An Officer of The Court?

An Officer of The Court?

Are advocates officers of the court? In this article, I argue that they are not.

The argument that advocates are officers of the court is usually accepted by almost all without question. I did, when I started practicing law.

Especially, in a country where most practising advocates think that they have missed the bus to a government job, the proposition is not just accepted but embraced and even advertised. That's why the moment a young advocate gets to file a brief in a "higher" court, the advocate props up a board before his/her office or house or prints a visiting card, that says:

John Doe, Advocate, High Court of my dreams
(higher than the junkyard where you practice)

So, when someone says to a young advocate that he/she is an officer of the court, instead of questioning that, the advocate probably thinks, "ആര്, ഞാനോ? ഓഫീസറോ? എന്റെ ഭാഗ്യം!"

Yeah, why cry over the lost opportunity to clear a PSC exam? You have just been knighted as an officer of the court.

"Well, what's wrong with being an officer of the court? Isn't it a noble and privileged position to assist the judge in the journey to administer justice?", you may ask.

ഇതിപ്പോ ഓഫീസർ മാത്രമല്ല, പിടിച്ചു അസിറ്റന്റും ആക്കി.

By this, we can understand who wants lawyers to remain "officers" of the court. You know who.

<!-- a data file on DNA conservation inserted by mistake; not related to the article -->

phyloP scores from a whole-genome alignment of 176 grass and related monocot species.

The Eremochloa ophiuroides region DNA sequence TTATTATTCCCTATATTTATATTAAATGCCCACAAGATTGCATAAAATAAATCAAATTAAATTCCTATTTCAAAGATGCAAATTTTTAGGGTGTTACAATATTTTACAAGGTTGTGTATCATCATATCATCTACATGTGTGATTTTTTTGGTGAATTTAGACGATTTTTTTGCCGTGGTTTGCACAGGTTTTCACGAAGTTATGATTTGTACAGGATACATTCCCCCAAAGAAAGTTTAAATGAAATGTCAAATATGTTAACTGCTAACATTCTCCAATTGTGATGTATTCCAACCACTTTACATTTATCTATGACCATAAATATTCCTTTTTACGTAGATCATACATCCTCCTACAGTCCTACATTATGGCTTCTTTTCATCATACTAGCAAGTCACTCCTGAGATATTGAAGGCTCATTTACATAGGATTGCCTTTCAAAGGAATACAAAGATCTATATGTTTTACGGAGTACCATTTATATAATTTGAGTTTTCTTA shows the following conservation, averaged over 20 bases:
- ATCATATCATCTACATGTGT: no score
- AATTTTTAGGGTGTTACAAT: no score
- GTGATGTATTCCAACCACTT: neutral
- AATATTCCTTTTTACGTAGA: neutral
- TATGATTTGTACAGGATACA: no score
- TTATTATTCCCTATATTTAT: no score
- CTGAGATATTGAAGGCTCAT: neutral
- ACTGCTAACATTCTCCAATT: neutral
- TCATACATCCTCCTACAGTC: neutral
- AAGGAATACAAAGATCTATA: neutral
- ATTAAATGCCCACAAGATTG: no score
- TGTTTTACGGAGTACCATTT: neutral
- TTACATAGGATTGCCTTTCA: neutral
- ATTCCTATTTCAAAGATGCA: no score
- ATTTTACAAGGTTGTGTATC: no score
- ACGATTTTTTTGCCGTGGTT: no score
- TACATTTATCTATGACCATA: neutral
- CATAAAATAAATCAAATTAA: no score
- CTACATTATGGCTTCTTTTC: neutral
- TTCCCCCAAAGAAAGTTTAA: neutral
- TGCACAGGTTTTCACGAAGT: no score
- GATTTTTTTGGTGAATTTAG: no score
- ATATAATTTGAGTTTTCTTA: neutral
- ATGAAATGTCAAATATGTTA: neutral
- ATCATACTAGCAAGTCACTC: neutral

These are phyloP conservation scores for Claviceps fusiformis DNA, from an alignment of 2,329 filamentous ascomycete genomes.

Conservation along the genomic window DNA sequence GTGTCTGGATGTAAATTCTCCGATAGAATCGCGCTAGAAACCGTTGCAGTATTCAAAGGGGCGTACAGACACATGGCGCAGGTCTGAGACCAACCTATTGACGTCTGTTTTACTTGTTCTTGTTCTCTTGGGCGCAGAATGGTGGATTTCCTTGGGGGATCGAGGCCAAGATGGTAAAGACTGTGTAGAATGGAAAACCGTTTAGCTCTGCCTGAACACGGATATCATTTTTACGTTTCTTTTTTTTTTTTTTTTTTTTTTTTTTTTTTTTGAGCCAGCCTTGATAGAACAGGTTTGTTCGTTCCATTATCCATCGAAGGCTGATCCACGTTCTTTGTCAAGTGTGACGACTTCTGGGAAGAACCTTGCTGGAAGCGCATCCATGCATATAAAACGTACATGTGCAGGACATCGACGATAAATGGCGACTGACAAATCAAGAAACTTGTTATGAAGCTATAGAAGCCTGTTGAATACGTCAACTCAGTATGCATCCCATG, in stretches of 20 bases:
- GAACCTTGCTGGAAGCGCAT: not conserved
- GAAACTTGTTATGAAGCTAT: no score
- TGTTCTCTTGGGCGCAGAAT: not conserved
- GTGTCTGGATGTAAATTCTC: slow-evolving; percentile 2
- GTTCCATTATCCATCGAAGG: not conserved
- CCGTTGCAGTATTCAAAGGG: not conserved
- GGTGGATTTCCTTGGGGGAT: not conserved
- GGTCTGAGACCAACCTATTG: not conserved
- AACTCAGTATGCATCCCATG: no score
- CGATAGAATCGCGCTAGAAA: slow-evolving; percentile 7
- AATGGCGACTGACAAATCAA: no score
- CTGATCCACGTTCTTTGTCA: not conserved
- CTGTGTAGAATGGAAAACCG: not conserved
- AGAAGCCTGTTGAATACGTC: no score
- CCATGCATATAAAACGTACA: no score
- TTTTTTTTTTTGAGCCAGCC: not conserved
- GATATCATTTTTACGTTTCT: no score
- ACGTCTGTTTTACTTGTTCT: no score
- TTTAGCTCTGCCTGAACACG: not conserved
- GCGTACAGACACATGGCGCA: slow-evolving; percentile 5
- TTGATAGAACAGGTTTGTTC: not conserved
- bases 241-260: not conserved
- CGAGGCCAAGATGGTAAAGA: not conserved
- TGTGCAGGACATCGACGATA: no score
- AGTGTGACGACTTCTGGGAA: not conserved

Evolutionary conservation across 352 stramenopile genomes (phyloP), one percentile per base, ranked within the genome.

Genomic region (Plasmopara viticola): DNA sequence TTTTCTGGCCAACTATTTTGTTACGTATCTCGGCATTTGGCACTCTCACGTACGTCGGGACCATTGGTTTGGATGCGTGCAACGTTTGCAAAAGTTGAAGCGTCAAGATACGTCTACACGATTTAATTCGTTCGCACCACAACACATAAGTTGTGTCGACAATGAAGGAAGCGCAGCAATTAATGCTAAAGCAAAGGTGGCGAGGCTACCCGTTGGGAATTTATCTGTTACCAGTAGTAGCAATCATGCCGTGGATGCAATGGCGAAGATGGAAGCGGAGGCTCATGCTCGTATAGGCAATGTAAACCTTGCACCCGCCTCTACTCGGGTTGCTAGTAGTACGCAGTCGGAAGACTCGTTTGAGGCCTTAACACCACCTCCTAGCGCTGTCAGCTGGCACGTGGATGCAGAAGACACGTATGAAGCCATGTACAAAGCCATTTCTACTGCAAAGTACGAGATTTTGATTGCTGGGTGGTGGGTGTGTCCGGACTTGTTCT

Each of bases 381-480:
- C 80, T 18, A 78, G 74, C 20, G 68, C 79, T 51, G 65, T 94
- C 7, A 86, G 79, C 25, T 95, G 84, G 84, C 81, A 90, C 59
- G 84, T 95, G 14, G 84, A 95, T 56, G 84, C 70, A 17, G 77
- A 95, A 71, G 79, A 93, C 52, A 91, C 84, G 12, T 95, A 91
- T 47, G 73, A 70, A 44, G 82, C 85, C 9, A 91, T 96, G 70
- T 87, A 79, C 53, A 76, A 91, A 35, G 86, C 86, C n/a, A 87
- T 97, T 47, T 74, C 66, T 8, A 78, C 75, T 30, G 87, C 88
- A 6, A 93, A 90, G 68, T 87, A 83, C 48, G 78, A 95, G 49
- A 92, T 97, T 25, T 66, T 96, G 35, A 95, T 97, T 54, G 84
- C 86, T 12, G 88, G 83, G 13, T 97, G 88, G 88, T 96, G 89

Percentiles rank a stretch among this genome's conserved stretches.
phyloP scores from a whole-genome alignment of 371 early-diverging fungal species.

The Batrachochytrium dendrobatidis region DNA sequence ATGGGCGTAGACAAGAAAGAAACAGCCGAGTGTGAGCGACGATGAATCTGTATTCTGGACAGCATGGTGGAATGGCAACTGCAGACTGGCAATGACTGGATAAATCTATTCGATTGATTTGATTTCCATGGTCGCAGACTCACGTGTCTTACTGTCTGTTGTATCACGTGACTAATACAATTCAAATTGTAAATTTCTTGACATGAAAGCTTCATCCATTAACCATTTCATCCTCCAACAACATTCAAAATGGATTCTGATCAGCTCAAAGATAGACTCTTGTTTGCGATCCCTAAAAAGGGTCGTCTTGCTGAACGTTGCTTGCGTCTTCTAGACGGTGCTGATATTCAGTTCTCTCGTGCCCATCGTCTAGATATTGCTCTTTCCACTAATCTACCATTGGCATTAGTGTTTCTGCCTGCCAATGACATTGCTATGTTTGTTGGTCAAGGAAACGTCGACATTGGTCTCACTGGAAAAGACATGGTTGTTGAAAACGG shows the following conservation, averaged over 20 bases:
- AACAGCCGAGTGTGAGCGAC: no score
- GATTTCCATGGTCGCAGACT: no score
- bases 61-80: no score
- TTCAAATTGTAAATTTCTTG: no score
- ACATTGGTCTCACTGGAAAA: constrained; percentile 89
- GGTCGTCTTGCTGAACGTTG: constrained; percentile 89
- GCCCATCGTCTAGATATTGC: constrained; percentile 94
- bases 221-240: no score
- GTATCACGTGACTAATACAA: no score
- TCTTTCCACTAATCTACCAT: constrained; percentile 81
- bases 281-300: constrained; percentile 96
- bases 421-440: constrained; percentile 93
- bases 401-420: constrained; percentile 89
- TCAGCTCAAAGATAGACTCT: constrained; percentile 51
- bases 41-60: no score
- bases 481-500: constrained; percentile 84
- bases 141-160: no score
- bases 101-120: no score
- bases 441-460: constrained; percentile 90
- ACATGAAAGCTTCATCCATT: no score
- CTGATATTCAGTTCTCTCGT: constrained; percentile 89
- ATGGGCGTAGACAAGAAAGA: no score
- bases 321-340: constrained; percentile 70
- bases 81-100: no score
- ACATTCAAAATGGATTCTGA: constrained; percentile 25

Why are lawyers not officers of the court? To put it in layman's terms, "the court doesn't pay the lawyer any renumeration". മനസ്സിലായില്ലേ? കോടതി അല്ല വക്കീലിന് ശമ്പളം തരുന്നത് എന്ന്.

"I know that", you may argue. However, this self-evident truth distances the lawyer from being an actual officer of the court. The lawyer is not an agent of any court. So, the title is only philosophical.

There is, of course, an exception where the lawyer acts by commission or as an amicus. Still, there is an independence that officers don't enjoy. Yeah, enjoy.

This philosophical title has been used for centuries now. And this crap has been entertained for far too long.

A lawyer is no officer. I could say that a lawyer is an officer of the Law and justice. But, I don't know whether the term "officer" is essential. An advocate occupies no "office". That does not mean that an advocate doesn't have duties; in that sense, an advocate is an officer.

The advocate's obligation lies to larger things like the Law, justice, truth, the Constitution; not even to the whims of the client (of whom the lawyer may be an agent). But in no way is the lawyer anyone's employee.

I know this might have been a bit pedantic or even a rant on semantics. But, you get the idea.